Computers rely upon strict interpretations of logical statements. Can you think like a computer, and identify the statement below that is **false**?
### Note:

Assume that \(b\) and \(c\) are variables which represent non-negative integers.

A) \( \neg \forall c:\exists b:(2b = c) \)

B) \( \forall c : \exists b : \neg (2b = c ) \)

C) \( \neg \exists b: \forall c (2b=c) \)

D) \( \forall c : \neg \exists b: (2b = c) \)

These symbols have the following meanings:

- \( \forall x \) is the universal quantifier, which asserts truth for every possible value of \(x\) within its scope. It can be read as "for all \(x\)".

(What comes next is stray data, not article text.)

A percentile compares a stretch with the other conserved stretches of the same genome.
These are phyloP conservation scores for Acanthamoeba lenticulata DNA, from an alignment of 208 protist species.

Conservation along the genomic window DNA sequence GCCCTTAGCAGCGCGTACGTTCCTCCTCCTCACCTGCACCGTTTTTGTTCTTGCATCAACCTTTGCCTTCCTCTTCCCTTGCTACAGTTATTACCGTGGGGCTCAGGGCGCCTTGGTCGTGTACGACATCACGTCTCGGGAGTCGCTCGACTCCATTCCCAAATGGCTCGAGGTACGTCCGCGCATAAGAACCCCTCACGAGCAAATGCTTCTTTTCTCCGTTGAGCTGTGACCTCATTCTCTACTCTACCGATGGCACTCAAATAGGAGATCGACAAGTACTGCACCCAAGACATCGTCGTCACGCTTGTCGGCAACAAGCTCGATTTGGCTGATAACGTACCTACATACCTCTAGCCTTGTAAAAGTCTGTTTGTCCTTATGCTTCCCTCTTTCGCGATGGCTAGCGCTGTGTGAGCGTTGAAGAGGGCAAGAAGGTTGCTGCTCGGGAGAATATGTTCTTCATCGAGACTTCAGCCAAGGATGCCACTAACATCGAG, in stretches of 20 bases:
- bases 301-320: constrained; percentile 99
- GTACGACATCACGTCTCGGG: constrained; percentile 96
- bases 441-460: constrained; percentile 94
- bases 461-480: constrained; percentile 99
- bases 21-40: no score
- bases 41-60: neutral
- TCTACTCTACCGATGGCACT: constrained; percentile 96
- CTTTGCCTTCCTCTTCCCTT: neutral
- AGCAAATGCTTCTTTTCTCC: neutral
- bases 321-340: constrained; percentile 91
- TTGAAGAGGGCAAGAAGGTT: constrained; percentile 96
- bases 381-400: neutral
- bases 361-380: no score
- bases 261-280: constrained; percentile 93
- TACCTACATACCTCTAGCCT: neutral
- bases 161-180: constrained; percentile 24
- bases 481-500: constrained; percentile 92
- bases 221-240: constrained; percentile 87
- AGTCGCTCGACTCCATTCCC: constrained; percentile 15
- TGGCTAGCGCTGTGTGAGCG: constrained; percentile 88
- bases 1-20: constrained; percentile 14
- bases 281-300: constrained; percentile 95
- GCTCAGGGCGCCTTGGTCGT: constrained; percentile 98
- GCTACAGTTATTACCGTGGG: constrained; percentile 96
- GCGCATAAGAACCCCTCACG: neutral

- \( \exists x \) is the existential quantifer, which asserts truth for at least one value of \( x \) within its scope. It can be read as "there exists \(x\)".
- \( \neg x \) is the negation symbol. It can be read as "not \(x\)".

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